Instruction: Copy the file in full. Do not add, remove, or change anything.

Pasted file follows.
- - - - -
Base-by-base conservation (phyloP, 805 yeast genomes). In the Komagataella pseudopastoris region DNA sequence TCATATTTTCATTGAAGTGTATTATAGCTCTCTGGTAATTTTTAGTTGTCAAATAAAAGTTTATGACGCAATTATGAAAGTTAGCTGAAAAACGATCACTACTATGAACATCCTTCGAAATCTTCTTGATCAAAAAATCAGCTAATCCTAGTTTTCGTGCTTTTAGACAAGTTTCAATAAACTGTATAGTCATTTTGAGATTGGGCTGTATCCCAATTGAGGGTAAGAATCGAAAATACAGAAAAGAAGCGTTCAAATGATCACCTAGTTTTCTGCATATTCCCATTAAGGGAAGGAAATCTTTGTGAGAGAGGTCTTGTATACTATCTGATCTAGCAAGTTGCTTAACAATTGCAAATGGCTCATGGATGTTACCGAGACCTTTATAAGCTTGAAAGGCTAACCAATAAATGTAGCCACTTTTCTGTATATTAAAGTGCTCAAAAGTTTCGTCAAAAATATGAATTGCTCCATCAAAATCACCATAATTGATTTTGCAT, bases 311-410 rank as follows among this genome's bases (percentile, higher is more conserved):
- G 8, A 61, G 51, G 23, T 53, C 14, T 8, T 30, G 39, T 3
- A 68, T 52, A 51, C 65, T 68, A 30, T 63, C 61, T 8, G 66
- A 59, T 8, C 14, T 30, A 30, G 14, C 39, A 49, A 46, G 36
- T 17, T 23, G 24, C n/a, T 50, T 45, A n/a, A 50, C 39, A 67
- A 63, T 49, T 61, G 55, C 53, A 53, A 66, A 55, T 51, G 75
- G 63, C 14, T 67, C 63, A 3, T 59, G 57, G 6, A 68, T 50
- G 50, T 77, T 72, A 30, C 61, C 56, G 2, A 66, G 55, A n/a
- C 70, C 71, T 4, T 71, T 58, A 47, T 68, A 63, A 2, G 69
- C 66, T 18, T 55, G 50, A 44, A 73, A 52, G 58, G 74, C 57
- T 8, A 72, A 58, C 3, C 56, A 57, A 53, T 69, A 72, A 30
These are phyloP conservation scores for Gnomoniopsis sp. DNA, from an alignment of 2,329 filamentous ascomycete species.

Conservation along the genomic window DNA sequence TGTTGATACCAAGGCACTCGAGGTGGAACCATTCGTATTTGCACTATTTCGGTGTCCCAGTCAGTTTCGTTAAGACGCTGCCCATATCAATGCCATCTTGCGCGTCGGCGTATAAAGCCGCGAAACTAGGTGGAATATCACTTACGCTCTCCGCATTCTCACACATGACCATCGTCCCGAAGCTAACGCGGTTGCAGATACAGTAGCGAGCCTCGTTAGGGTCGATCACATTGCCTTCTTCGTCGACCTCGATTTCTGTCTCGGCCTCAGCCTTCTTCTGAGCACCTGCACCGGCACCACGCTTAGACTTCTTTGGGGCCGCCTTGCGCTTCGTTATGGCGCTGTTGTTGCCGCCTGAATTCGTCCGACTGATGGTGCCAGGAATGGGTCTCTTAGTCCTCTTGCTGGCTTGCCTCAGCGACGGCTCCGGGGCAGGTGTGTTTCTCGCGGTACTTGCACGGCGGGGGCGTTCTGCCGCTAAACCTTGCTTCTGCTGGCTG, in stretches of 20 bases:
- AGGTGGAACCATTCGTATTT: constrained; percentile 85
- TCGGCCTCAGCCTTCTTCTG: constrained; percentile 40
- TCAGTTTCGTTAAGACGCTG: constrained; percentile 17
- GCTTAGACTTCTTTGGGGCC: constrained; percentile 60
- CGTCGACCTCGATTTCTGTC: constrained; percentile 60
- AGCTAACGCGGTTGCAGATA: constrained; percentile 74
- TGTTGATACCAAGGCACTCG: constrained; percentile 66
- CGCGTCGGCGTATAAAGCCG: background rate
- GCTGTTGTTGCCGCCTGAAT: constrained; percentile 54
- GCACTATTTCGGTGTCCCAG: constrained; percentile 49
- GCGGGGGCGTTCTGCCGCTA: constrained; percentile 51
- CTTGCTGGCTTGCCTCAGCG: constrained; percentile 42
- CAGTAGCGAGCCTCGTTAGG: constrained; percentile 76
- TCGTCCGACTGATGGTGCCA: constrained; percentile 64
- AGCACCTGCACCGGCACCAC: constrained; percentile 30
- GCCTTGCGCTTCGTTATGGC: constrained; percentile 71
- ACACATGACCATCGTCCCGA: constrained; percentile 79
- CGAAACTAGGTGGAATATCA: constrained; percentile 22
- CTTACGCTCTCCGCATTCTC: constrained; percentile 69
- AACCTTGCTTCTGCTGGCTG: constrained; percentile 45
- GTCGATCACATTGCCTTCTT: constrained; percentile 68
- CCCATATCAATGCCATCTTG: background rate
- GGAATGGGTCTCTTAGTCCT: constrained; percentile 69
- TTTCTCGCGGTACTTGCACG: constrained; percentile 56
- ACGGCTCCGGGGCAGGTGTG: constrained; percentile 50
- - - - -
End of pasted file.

Base-by-base conservation (phyloP, 805 yeast genomes). In the Komagataella pseudopastoris region DNA sequence TCATATTTTCATTGAAGTGTATTATAGCTCTCTGGTAATTTTTAGTTGTCAAATAAAAGTTTATGACGCAATTATGAAAGTTAGCTGAAAAACGATCACTACTATGAACATCCTTCGAAATCTTCTTGATCAAAAAATCAGCTAATCCTAGTTTTCGTGCTTTTAGACAAGTTTCAATAAACTGTATAGTCATTTTGAGATTGGGCTGTATCCCAATTGAGGGTAAGAATCGAAAATACAGAAAAGAAGCGTTCAAATGATCACCTAGTTTTCTGCATATTCCCATTAAGGGAAGGAAATCTTTGTGAGAGAGGTCTTGTATACTATCTGATCTAGCAAGTTGCTTAACAATTGCAAATGGCTCATGGATGTTACCGAGACCTTTATAAGCTTGAAAGGCTAACCAATAAATGTAGCCACTTTTCTGTATATTAAAGTGCTCAAAAGTTTCGTCAAAAATATGAATTGCTCCATCAAAATCACCATAATTGATTTTGCAT, bases 311-410 rank as follows among this genome's bases (percentile, higher is more conserved):
- G 8, A 61, G 51, G 23, T 53, C 14, T 8, T 30, G 39, T 3
- A 68, T 52, A 51, C 65, T 68, A 30, T 63, C 61, T 8, G 66
- A 59, T 8, C 14, T 30, A 30, G 14, C 39, A 49, A 46, G 36
- T 17, T 23, G 24, C n/a, T 50, T 45, A n/a, A 50, C 39, A 67
- A 63, T 49, T 61, G 55, C 53, A 53, A 66, A 55, T 51, G 75
- G 63, C 14, T 67, C 63, A 3, T 59, G 57, G 6, A 68, T 50
- G 50, T 77, T 72, A 30, C 61, C 56, G 2, A 66, G 55, A n/a
- C 70, C 71, T 4, T 71, T 58, A 47, T 68, A 63, A 2, G 69
- C 66, T 18, T 55, G 50, A 44, A 73, A 52, G 58, G 74, C 57
- T 8, A 72, A 58, C 3, C 56, A 57, A 53, T 69, A 72, A 30
These are phyloP conservation scores for Gnomoniopsis sp. DNA, from an alignment of 2,329 filamentous ascomycete species.

Conservation along the genomic window DNA sequence TGTTGATACCAAGGCACTCGAGGTGGAACCATTCGTATTTGCACTATTTCGGTGTCCCAGTCAGTTTCGTTAAGACGCTGCCCATATCAATGCCATCTTGCGCGTCGGCGTATAAAGCCGCGAAACTAGGTGGAATATCACTTACGCTCTCCGCATTCTCACACATGACCATCGTCCCGAAGCTAACGCGGTTGCAGATACAGTAGCGAGCCTCGTTAGGGTCGATCACATTGCCTTCTTCGTCGACCTCGATTTCTGTCTCGGCCTCAGCCTTCTTCTGAGCACCTGCACCGGCACCACGCTTAGACTTCTTTGGGGCCGCCTTGCGCTTCGTTATGGCGCTGTTGTTGCCGCCTGAATTCGTCCGACTGATGGTGCCAGGAATGGGTCTCTTAGTCCTCTTGCTGGCTTGCCTCAGCGACGGCTCCGGGGCAGGTGTGTTTCTCGCGGTACTTGCACGGCGGGGGCGTTCTGCCGCTAAACCTTGCTTCTGCTGGCTG, in stretches of 20 bases:
- AGGTGGAACCATTCGTATTT: constrained; percentile 85
- TCGGCCTCAGCCTTCTTCTG: constrained; percentile 40
- TCAGTTTCGTTAAGACGCTG: constrained; percentile 17
- GCTTAGACTTCTTTGGGGCC: constrained; percentile 60
- CGTCGACCTCGATTTCTGTC: constrained; percentile 60
- AGCTAACGCGGTTGCAGATA: constrained; percentile 74
- TGTTGATACCAAGGCACTCG: constrained; percentile 66
- CGCGTCGGCGTATAAAGCCG: background rate
- GCTGTTGTTGCCGCCTGAAT: constrained; percentile 54
- GCACTATTTCGGTGTCCCAG: constrained; percentile 49
- GCGGGGGCGTTCTGCCGCTA: constrained; percentile 51
- CTTGCTGGCTTGCCTCAGCG: constrained; percentile 42
- CAGTAGCGAGCCTCGTTAGG: constrained; percentile 76
- TCGTCCGACTGATGGTGCCA: constrained; percentile 64
- AGCACCTGCACCGGCACCAC: constrained; percentile 30
- GCCTTGCGCTTCGTTATGGC: constrained; percentile 71
- ACACATGACCATCGTCCCGA: constrained; percentile 79
- CGAAACTAGGTGGAATATCA: constrained; percentile 22
- CTTACGCTCTCCGCATTCTC: constrained; percentile 69
- AACCTTGCTTCTGCTGGCTG: constrained; percentile 45
- GTCGATCACATTGCCTTCTT: constrained; percentile 68
- CCCATATCAATGCCATCTTG: background rate
- GGAATGGGTCTCTTAGTCCT: constrained; percentile 69
- TTTCTCGCGGTACTTGCACG: constrained; percentile 56
- ACGGCTCCGGGGCAGGTGTG: constrained; percentile 50